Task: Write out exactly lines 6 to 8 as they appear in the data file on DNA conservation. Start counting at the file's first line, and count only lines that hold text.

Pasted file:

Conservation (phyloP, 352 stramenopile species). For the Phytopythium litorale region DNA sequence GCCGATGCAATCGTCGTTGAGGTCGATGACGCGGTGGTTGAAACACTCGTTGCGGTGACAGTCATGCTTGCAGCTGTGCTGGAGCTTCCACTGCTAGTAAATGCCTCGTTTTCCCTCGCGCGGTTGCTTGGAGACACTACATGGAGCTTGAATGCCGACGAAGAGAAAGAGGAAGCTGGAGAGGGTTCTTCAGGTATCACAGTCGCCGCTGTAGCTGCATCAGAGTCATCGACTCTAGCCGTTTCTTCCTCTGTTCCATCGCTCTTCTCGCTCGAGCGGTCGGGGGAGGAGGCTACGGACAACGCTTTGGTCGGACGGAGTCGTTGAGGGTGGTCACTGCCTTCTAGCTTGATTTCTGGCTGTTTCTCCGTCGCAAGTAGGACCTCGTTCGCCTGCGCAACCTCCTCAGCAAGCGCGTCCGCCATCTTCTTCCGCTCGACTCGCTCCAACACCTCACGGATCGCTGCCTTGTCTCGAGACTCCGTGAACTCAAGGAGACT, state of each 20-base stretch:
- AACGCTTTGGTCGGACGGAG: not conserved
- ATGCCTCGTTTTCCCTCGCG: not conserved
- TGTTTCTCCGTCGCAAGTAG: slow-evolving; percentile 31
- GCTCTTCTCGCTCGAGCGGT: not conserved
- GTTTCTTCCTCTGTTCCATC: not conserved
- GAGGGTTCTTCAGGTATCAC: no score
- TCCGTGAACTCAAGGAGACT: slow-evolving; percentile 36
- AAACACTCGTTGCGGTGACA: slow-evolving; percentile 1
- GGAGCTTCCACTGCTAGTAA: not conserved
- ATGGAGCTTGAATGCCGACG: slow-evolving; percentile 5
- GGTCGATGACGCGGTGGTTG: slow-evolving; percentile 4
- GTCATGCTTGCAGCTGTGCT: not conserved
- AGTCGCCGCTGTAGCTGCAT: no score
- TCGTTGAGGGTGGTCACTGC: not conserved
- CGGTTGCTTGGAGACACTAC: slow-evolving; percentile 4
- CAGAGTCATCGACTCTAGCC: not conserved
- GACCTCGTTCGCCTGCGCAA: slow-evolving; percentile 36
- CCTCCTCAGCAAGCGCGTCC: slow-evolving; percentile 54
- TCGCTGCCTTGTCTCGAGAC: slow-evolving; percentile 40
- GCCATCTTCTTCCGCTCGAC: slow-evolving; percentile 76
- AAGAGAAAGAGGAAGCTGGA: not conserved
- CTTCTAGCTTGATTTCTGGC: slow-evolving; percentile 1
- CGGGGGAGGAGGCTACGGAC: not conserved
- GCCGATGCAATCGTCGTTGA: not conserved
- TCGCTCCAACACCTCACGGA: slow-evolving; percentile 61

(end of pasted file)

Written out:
- GTTTCTTCCTCTGTTCCATC: not conserved
- GAGGGTTCTTCAGGTATCAC: no score
- TCCGTGAACTCAAGGAGACT: slow-evolving; percentile 36